On doing epistemology in a way that is informed by cognitive science and experimental psychology, I like the approach of Bishop & Trout’s Epistemology and the Psychology of Human Judgment.

One good intro to the foundations of normative theory is Jacobs’ Dimensions of Moral Theory, though it is specifically focused on meta-ethics.

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Norm February 20, 2011 at 8:31 pm

Desires are facts.
Some of them are admirable, some reprehensible.
What is about desires that makes them normative?

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Luke Muehlhauser February 20, 2011 at 8:36 pm

Norm,

See the reduction given in the original post.

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cl February 20, 2011 at 9:53 pm

Luke,

But philosophers still argue about Cartesian dualism and theism and contra-causal free will as if these weren’t settled questions.

[...sigh...] Just when I thought you couldn’t get any worse. This is ludicrous and deserves to be mocked. The real hilarity comes two sentences later:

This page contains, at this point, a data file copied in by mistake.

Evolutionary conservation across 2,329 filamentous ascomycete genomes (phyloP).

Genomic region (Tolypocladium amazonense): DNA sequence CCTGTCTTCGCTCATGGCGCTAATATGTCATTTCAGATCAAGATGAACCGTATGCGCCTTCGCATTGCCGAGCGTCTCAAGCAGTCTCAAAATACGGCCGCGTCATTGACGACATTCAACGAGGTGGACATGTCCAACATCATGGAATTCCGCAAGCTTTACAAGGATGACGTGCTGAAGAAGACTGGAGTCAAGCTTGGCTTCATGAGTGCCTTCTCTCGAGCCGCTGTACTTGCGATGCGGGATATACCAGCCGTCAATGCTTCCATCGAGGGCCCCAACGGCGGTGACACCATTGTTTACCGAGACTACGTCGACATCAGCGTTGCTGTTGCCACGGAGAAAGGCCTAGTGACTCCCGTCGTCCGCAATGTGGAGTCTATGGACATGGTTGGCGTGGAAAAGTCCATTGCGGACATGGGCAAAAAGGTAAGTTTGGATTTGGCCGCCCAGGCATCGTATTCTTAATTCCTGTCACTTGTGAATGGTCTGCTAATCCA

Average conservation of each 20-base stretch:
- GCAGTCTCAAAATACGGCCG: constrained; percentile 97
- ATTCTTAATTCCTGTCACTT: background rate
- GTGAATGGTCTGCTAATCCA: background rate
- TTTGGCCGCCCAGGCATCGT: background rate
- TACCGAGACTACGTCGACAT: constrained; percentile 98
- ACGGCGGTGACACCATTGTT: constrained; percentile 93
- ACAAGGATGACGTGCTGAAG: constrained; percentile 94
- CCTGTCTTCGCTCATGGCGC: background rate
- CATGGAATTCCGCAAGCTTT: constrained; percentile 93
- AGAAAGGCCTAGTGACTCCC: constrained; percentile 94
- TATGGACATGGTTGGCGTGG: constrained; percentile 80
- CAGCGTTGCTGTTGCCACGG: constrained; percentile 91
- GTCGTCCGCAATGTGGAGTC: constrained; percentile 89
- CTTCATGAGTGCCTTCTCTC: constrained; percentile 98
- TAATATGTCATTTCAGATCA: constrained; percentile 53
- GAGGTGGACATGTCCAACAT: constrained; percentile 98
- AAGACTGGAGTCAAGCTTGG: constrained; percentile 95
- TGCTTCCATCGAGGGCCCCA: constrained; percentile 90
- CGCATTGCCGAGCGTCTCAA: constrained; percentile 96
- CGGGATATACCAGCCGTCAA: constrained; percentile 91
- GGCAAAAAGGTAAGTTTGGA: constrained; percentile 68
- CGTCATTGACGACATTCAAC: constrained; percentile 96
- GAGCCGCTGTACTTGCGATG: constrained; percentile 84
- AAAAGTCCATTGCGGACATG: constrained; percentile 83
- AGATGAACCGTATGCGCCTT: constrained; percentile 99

Relinquish your dogmas; be as light as a feather in the winds of evidence.

Are you freakin’ kidding me? How in the world are you going to wax poetic and pretend to be all “zen” after what you just wrote two sentences early? The “winds of evidence” are blowing all around you, not just in your preferred direction. Take a look in the mirror, Muehlhauser! You just hit us with “dogma” can you really not see it?

The only source of normativity I know how to justify is the hypothetical imperative: “If you desire that P, then you ought to do Y in order to realize P.”

I hate to break it to you, but that’s not “justification” in any useful sense. All you’re doing there is saying, “Do what you need to get what you want” in fancy, Fyfist language.

Now, all that said… I give you props for this:

Whenever you use words like “likely” and “probable”, you are doing math. So stop pretending you aren’t doing math, and do the math correctly, according to the proven theorem of how probable P given X is – even if we are always burdened by uncertainty.